For Your Consideration: Dr. No, the First Bond Movie

ALTJames Bond, and his sundry exploits, represents the longest-running franchise in cinema history. Based initially on the novels by Ian Fleming, the Bond films have become a major part of basic film knowledge as well as a pop culture phenomenon. Even if you have never seen a single Bond movie, you’re familiar with his signature introduction, his womanizing habits, and his 007 handle. Heck, you even know how he takes his martinis.

While we wait for the latest James Bond adventure to hit theaters (which will effectively be the 23rd entry into the franchise) we can go back to the beginning, the very first James Bond film, Dr. No, which Netflix has just added to Watch Instantly. Here’s why we think you should consider adding it to your queue.

Who Made It: Dr. No was directed by Terence Young who would go on to helm two more Bond films: From Russia with Love and Thunderball. He also directed Wait Until Dark, one of my favorite thrillers of all time.

Who’s In It: Sean Connery, who was not only the first actor to play Bond, but remains the standard by which all other Bonds are judged.

What’s It About: A British operative stationed in Jamaica goes missing and is assumed dead. In response, British Military Intelligence sends their best double-0 agent (those granted a license to kill) to investigate. In the course of his inquiries, he discovers a connection between the agent’s disappearance and a reclusive scientist conducting bizarre experiments on his private island.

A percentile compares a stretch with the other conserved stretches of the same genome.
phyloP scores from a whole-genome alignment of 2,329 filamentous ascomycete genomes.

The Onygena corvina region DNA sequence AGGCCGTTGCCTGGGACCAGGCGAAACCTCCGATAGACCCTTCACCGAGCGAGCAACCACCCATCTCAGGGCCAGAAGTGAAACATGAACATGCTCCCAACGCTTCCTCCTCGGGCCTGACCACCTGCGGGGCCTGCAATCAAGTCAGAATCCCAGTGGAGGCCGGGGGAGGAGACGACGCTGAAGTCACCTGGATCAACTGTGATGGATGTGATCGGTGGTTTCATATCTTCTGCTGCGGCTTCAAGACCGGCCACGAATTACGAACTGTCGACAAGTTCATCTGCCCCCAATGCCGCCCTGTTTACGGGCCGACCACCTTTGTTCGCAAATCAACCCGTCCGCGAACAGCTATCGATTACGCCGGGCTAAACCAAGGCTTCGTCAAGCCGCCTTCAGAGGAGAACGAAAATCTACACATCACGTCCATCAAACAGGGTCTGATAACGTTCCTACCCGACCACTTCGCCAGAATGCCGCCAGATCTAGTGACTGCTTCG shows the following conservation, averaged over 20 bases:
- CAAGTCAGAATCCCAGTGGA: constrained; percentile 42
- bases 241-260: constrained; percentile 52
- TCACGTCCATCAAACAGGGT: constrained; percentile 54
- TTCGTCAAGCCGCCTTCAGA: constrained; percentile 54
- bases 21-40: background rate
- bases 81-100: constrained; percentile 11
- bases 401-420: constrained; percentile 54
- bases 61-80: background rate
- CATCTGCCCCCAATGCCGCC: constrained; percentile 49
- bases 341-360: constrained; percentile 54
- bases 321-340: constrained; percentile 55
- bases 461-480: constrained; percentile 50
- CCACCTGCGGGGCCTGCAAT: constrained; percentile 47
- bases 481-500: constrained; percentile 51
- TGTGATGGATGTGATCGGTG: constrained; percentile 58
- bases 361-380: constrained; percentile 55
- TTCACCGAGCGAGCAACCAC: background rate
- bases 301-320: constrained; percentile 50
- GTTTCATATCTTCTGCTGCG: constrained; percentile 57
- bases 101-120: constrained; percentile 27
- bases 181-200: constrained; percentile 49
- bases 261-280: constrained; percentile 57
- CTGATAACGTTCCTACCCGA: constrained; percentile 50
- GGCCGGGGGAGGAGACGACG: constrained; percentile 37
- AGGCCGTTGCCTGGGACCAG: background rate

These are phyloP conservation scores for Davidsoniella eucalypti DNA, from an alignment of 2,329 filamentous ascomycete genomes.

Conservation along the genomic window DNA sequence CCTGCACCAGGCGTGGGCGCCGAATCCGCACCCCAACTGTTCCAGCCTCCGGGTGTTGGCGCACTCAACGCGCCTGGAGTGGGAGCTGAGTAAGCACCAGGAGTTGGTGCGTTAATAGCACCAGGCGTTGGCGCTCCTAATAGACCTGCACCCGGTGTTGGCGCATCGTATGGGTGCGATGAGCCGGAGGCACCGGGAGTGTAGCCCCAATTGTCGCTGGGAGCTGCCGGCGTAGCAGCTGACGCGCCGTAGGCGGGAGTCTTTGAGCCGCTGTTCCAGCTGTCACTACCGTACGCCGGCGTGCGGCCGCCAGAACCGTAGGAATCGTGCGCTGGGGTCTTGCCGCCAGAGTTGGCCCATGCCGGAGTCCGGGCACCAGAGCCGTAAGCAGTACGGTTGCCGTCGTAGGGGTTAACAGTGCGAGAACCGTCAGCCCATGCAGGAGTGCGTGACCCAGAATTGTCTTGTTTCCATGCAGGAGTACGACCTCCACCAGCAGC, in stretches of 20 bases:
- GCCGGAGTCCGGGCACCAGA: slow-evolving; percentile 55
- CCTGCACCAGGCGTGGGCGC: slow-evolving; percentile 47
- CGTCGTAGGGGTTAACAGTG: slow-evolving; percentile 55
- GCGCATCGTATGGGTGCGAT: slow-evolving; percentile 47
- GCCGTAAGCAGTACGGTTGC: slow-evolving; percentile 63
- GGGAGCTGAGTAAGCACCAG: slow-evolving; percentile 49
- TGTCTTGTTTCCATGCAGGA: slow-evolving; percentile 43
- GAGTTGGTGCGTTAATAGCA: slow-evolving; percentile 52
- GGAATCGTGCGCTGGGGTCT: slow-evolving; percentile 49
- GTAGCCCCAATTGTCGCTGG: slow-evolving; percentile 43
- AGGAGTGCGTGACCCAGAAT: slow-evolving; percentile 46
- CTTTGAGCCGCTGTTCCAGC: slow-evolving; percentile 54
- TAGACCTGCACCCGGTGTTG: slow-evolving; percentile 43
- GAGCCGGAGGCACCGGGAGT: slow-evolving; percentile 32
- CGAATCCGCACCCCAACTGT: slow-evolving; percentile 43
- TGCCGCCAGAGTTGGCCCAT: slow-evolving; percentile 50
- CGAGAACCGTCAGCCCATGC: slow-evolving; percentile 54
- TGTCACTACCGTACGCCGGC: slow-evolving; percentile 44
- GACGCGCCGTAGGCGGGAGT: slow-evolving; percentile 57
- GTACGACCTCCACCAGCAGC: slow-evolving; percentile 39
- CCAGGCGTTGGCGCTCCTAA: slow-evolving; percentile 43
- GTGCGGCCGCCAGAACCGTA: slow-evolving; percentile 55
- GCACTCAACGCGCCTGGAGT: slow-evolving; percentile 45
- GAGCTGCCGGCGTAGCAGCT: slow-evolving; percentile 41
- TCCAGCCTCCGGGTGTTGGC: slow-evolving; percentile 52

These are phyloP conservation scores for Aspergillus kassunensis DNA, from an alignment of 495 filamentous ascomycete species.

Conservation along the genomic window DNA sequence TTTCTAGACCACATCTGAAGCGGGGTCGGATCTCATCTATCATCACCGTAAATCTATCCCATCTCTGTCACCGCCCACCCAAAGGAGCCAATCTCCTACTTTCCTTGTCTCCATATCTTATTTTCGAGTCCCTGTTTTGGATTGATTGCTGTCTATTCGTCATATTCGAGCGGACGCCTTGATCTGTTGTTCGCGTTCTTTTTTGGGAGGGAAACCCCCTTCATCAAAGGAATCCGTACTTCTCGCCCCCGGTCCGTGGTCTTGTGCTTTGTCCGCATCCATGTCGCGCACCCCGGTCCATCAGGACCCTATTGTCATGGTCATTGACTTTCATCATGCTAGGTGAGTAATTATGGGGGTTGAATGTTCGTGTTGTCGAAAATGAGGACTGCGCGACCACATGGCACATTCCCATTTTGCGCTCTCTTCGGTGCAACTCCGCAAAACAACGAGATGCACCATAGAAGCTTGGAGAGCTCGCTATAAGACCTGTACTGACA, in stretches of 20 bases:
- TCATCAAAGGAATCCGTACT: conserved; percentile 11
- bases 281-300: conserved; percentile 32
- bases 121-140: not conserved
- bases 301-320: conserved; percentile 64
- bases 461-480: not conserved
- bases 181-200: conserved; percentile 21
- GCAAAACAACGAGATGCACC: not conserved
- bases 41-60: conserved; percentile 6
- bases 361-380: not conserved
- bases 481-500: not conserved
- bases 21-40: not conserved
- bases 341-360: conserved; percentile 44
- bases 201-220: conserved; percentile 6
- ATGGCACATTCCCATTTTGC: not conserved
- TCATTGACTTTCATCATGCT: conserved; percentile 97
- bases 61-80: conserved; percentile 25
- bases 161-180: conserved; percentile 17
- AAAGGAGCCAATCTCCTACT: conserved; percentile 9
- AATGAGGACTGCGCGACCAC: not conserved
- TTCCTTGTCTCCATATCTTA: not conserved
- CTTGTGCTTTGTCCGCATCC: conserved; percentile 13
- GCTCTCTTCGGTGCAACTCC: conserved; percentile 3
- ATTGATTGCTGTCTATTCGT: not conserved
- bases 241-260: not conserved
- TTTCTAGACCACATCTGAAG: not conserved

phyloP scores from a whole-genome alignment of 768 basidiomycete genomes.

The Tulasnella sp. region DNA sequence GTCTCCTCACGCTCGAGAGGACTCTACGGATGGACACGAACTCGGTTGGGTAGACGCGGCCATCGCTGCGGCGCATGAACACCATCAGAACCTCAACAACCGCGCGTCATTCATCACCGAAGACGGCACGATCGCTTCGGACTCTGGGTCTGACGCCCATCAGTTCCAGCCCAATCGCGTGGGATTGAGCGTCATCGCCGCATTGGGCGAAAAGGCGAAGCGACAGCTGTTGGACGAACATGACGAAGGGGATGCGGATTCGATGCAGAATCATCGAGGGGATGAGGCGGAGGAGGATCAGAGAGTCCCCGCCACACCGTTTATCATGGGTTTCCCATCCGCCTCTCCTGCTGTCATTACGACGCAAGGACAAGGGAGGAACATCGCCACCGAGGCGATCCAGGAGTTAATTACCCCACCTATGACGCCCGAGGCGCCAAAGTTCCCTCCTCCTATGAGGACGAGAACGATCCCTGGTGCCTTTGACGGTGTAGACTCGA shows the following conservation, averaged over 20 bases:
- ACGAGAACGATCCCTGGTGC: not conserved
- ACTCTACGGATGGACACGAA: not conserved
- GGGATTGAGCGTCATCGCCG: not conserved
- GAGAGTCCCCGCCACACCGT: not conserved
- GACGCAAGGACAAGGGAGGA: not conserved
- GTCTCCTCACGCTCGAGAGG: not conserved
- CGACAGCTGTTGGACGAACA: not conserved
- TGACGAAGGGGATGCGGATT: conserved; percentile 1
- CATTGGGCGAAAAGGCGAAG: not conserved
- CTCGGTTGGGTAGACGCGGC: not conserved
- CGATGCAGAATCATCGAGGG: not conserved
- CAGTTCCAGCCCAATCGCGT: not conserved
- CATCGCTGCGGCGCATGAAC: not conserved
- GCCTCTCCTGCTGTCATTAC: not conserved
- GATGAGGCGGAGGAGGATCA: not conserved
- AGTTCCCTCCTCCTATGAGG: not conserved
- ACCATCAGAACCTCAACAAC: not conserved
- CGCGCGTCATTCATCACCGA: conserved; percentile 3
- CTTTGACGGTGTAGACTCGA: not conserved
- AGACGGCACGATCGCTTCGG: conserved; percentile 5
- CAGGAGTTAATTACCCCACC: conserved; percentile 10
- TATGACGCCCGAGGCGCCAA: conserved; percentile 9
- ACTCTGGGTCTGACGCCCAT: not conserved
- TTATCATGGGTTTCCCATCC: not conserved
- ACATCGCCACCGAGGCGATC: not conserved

Why You Should Watch It:

It is fascinating to watch Dr. No in retrospect and note how the franchise works to find its rhythm. In terms of structuring, there is a well-established formula to the Bond films. They begin with the first few notes of Monty Norman’s James Bond theme as we see Bond appear through the barrel of a gun. Then we are treated to a few scenes of prologue followed by a smash cut to a wildly, visually stunning title sequence featuring the film’s titular song. But Dr. No’s gun barrel sequence starts with strange sci-fi blips and beeps and then goes right into the title sequence without the luxury of a titular song. It is amazing to watch the basic DNA of the James Bond series struggle to come together right before your eyes.

ALTThere is a good reason Sean Connery’s James Bond is the undisputed favorite of so many fans. From a purely cinematic standpoint, Connery exudes charisma and the camera absolutely loves him. He’s a suave, sophisticated secret agent who more than adequately brings Bond’s proficiency for sexual conquest from Fleming’s novels to the screen. But while Connery demonstrates a true knack for charm and wit, he is also a cold, calculated killer for the British government. The scene wherein he shots a defenseless foe after obtaining from him the information he needs is brutal.

One of the things that makes Dr. No one of the most memorable and indelible films of the franchise is a barely-dressed Swiss beauty named Ursula Andress. The legacy of Bond films are just as beholden to their revolving catalog of Bond girls as they are to the villains or the actors who played James. Andress’ Honey Rider (you’ve got to love those sexually suggestive names,) creates the perfect Bond girl prototype that would serve as an exemplar for all his subsequent ladies. She immerges from the water and onto that beach like Venus in that iconic white bikini. She is stunning beyond belief, but she is also a strong independent woman. She is quick to action when she feels threatened and knows considerably more about surviving the terrain than her male secret agent companion.

In addition to all of the built-in greatness of Dr. No, the HD stream on Netflix adds a whole new layer of appreciation to the film—the movie looks beautiful. Special side note, pay close attention to the scene wherein Maj. Boothroyd is giving Bond his equipment. Maj. Boothroyd is actually the real name of Bond’s long time tech guru Q; marking the first and only time in the entire franchise that Q was not played by Desmond Llewlyn.